The story of my life could in many ways be told by the people, places and events that have formed me. My hometown, my parents, my twin sister, my church – these tell the stories of my childhood. Moving further down the line, friends from college, the campus itself, the fellows program, roommates that I’ve had and cities I have lived in have gently or forcibly molded me into the person that I am now. Sometimes in life, we are formed unwittingly. Years later, we look back on an event or a relationship and can trace its impact on us. Occasionally, the gravity of something hits us before it actually arrives. But sometimes very rarely, we are allowed to feel the significance of a moment as it is happening and we are taken aback, even as we experience it.
I wish that we could choose these moments. That they would all be magical, other worldly encounters where we were all on our best behavior and everyone spoke with a British accent [British accents always clue me into magic.] But that’s not what this story is about. This story is about the ugly weight of conviction. I never like being convicted because it means that I’m in the wrong and am no longer confident that the wrong was actually right. It’s all very unbecoming.
It was October 10, 2012. Some of you will know that that was also the anniversary of my birth. As some point during this auspicious day, my friend Sam posted on my Facebook wall. [Here is where it would be nice to throw in some British fauns or a friendly owl to deliver this message. But nope – it’ll have to be Facebook.] His words were simple and, because Sam sees me only one weekend a year when I’m on relatively good behavior, I imagine he thought them to be true.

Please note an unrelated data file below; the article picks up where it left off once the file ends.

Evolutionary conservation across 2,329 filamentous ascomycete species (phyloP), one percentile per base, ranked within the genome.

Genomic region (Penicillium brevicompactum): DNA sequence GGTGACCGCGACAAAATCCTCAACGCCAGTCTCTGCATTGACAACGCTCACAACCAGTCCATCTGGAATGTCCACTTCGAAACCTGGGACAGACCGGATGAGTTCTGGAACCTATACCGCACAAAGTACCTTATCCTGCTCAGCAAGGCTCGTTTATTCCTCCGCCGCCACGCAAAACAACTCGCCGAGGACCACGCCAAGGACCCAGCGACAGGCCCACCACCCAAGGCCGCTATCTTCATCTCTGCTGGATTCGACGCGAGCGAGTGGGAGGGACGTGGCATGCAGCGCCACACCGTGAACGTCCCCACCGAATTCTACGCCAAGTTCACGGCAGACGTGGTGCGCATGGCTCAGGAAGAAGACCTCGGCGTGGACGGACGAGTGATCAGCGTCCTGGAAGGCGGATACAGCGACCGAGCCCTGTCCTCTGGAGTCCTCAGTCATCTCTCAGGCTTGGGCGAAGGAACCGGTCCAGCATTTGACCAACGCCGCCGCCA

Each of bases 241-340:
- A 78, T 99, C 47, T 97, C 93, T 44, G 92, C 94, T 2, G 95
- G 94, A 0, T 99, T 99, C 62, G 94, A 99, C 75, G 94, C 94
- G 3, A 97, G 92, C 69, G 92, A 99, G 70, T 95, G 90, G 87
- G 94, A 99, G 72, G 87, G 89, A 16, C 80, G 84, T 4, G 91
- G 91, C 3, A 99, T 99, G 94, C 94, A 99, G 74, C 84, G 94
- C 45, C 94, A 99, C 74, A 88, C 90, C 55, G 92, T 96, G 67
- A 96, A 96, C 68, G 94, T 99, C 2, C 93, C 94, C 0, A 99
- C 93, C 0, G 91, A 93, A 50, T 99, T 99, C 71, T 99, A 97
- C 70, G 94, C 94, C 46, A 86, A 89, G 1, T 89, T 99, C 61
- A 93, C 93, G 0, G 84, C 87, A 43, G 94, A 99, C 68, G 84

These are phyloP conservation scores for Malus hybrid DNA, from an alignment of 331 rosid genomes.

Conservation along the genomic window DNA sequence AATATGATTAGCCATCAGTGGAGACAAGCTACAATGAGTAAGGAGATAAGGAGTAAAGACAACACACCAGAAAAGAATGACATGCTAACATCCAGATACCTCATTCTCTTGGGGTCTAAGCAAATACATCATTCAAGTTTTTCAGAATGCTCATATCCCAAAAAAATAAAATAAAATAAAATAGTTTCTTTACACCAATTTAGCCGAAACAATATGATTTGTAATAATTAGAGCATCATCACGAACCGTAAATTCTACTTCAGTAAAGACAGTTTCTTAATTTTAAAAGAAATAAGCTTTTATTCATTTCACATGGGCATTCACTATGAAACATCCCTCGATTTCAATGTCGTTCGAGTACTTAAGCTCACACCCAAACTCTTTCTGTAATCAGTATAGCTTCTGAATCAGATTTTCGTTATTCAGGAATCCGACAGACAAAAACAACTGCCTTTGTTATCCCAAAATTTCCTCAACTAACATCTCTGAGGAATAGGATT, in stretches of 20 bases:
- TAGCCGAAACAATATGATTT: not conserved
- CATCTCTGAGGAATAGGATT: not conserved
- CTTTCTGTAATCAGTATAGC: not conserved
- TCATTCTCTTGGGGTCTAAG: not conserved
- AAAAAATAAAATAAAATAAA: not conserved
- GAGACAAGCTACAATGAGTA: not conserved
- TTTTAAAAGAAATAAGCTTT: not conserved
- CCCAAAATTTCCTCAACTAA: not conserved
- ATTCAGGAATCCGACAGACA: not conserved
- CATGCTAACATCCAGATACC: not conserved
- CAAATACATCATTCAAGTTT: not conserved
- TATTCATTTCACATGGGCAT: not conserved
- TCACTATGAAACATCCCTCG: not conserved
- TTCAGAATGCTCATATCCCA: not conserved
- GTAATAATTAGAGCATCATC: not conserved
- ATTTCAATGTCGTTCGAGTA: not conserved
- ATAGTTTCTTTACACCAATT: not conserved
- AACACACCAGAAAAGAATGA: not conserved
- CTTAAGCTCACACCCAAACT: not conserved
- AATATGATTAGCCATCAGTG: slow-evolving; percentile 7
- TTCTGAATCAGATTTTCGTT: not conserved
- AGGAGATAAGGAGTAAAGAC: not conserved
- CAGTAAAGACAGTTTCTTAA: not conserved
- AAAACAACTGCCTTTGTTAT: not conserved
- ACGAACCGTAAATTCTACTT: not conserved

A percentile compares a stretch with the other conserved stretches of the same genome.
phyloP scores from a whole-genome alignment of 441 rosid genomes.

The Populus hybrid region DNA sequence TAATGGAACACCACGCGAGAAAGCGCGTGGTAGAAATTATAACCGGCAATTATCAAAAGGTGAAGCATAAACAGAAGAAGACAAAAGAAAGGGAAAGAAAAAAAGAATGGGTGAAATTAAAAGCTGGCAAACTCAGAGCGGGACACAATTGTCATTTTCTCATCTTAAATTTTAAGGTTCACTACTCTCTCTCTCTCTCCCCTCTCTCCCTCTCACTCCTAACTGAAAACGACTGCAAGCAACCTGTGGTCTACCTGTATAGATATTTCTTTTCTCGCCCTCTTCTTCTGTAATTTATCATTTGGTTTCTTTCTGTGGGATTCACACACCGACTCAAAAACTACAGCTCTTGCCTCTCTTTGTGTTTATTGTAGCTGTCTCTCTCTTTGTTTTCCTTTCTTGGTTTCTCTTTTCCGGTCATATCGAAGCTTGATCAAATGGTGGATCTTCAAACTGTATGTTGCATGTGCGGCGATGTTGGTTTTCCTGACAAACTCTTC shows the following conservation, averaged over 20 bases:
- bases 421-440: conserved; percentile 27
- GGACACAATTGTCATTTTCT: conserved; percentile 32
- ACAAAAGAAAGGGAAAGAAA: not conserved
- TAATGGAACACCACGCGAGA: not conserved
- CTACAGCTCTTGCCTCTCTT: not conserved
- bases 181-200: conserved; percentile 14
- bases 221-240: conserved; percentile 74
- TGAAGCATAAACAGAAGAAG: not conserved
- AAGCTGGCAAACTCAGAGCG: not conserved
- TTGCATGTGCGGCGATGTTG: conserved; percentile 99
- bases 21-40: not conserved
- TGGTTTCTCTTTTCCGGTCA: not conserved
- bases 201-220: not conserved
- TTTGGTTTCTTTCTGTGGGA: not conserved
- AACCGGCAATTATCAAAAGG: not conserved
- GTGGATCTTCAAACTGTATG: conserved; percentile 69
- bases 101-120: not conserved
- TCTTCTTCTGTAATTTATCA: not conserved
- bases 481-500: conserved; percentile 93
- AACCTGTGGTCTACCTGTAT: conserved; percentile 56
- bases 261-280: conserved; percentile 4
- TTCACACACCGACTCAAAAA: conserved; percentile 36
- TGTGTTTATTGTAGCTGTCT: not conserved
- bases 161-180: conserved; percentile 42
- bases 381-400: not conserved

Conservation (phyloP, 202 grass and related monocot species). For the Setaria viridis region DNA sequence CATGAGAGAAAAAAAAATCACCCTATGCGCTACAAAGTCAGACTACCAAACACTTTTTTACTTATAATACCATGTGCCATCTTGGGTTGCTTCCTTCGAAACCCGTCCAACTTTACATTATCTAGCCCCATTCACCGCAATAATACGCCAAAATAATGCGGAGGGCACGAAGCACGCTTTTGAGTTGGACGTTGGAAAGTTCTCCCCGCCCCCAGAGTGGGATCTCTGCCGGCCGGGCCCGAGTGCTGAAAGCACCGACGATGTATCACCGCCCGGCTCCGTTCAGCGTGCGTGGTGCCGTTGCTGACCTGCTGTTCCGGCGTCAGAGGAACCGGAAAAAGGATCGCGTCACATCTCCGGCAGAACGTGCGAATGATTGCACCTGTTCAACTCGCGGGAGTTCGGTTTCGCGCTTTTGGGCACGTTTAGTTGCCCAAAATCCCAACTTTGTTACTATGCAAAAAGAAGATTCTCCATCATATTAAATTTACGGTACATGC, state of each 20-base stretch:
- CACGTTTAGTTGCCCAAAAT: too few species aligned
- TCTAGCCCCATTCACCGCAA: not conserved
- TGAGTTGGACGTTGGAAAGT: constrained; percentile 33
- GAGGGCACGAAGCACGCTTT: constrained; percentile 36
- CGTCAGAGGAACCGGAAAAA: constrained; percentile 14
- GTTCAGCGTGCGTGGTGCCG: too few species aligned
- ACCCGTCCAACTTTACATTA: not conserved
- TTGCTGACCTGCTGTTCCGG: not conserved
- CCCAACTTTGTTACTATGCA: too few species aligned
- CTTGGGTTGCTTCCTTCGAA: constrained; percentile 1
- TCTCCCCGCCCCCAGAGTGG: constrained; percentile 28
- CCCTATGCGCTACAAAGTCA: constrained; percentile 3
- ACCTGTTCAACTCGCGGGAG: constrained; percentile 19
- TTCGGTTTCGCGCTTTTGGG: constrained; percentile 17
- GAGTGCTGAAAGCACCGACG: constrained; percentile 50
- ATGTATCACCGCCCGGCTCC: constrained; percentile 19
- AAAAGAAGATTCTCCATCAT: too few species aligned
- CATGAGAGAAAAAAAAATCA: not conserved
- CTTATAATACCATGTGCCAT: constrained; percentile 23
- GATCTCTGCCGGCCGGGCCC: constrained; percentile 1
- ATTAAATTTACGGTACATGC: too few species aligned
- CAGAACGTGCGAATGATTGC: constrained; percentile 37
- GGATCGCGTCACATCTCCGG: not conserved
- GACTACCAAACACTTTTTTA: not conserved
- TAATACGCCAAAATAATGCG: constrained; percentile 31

He wrote, “Thank you for using your energy and pizazz for good, not evil.” Because I have been well trained in the language of superheroes, I immediately translated this to “…using your powers for good, not evil.” I smiled. Then, I was terrified. Before this rogue happy birthday message, I would not have told you that I had powers, much less the types of powers I associated with being used for good or evil like superhuman strength or controlling the weather. But Sam seemed to think I had power. [You should know that Sam seems to be the sort of person who would know about these things. He’ll grow up and be like Dumbledore or Obi Wan or Gandalf – speaking the words that alert you to the power/magic/force that perhaps you were too afraid to hope was real.]
But behind Sam’s cheerful message was a different reality. If I did indeed have powers, I was using them to intimidate and manipulate and come out on top. I was in a battle with a coworker less about who was correct, but more about who would win. Words, argument, and eyes of steel were my weapons of choice. But Sam’s confidence in my character, his willingness to speak a different reality into my life stopped me in my tracks. This was one of those weighty, defining moments. The power in me had been named, and it had been called “good.” Conviction had entered and settled into my heart.
It has been nearly five months since Sam spoke [typed] that truth into my heart, and I wish that I could report that only words of life have come from my lips, or that selfless acts rule over selfish desires. But what has happened is a new awareness; the knowledge that I am not a passive observer in the lives of those around me, but that I can use my powers for good [or, for evil] in their lives.
This reminder is now written on my mirror – the first thing I see when I get out of bed, and the last thing I see before I leave the house. And when I leave, I go in the power of the Holy Spirit, to use my powers, to use His powers for the good of the one who made me.